Red is for Oklahoma. Red is for passion. But most important, red is for prime beef. Red Prime Steak, the crown jewel of A Good Egg Dining Group, is parked in Automobile Alley's old Buick Building. It opened in 2007 with an interior designed by acclaimed local architect Rand Elliott and under the guidance of managing chef Keith Paul and executive chef Robert Black. The classic exterior doesn't prepare you for the sleek, industrial interior dark and open, lighted by a ladder of horizontal red lights. It has the immediate feel of a techno bar. There is nothing techno about the food, which begins with prime beef that's dry-aged 40 days. Ian Clarke, sommelier and beverage manager, said Red's prime directive is making a positive, impact on Oklahoma culture, nudging it forward on the culinary landscape. Now under the direction of chef Kyle Mills, the kitchen offers six choices of crust and seven choices of sauce, furthering the notion that this place wasn't conceived to simply fit in. Crusts include simple cracked black pepper, toasted coriander, guajillo chile, Maytag blue cheese, coffee and brown sugar and salt. Sauces are homemade Worcestershire, brandy mushroom, roasted poblano, bearnaise, house steak sauce, horseradish and black truffle butter. Sides are an eclectic mix. Comfort food prepared inventively such as flash-fried baby spinach, with a rich buttery breath before it dissolves on the tongue, to basic bistro fries. In between are interesting interpretations of creamed corn, mashed potatoes, mac and cheese, broccoli and cheddar and spaghetti squash, to name a few. The menu also includes a selection of seafood for those seeking lighter fare. Chef Paul is a native of Fort Worth, Texas. He is self-taught and naturally adventurous. Chef Black, formally trained in fine French cuisine, worked under chef Kurt Fleischfresser at the Coach House and was executive chef at the Oklahoma City Museum of Art's Museum Cafe. Black now manages kitchen operations for the restaurant group. Each trip to Red can be a different experience, depending on where you sit. The Wine Wall is more than 50 bottles tall by 130 bottles wide and houses more than 300 wines, separating the Red Bar from the main dining room and refracting the low lights. Tables are available near the hearth of the exhibition kitchen for a quasi- teppanyaki experience. For a more intimate setting, request one of six tall tables tubular leather-bound enclosures that are eight-feet tall. While waiting for a reservation, settle into Red Bar with Clarke for a street view of Broadway. The countertop glows brilliant red, as if lighted from within, as you enjoy a Prime Martini or Red Mojito. Find, rate and review more Oklahoma City restaurants on Wimgo.com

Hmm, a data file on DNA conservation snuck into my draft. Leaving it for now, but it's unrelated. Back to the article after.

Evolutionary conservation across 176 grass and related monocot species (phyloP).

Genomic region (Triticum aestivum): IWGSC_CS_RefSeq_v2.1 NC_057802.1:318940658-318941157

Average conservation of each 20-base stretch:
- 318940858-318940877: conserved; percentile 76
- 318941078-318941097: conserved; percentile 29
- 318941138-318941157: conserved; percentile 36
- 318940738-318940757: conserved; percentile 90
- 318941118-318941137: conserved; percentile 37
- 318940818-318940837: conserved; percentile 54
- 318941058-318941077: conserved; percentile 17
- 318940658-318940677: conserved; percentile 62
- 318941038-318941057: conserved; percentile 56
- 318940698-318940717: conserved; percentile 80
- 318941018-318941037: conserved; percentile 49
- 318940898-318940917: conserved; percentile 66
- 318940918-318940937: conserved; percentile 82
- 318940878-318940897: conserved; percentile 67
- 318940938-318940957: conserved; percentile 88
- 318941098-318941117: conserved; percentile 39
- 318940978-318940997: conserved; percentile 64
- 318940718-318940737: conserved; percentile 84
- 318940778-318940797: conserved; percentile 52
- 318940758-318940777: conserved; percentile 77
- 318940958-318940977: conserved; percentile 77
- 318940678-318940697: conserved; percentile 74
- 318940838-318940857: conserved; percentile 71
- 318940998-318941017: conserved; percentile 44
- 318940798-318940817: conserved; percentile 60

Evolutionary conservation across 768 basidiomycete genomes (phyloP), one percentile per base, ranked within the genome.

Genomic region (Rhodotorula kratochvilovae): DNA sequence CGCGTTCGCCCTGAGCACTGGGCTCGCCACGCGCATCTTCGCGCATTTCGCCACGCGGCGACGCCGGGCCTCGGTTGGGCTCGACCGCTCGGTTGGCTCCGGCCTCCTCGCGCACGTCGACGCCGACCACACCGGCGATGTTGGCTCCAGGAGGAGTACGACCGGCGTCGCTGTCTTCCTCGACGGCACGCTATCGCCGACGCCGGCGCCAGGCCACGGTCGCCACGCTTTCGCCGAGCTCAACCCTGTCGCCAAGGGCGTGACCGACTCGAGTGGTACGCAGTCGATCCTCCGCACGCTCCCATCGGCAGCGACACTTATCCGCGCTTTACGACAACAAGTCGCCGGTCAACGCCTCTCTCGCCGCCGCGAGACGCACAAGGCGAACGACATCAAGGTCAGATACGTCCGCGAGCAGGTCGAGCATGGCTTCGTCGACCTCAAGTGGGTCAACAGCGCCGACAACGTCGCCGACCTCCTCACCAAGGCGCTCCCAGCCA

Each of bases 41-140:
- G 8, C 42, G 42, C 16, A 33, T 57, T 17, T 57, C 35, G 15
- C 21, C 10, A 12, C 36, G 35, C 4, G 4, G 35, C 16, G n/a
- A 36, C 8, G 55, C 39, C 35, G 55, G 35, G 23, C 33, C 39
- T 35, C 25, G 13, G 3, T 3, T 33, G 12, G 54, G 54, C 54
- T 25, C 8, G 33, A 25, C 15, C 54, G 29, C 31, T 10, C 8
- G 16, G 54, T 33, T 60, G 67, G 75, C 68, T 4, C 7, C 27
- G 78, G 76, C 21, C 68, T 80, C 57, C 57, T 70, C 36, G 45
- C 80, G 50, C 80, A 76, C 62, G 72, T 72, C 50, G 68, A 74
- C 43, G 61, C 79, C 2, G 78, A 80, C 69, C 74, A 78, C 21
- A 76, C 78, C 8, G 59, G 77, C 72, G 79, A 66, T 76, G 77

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5 to 10 p.m. Sunday to Wednesday
5 to 11 p.m. Thursday to Saturday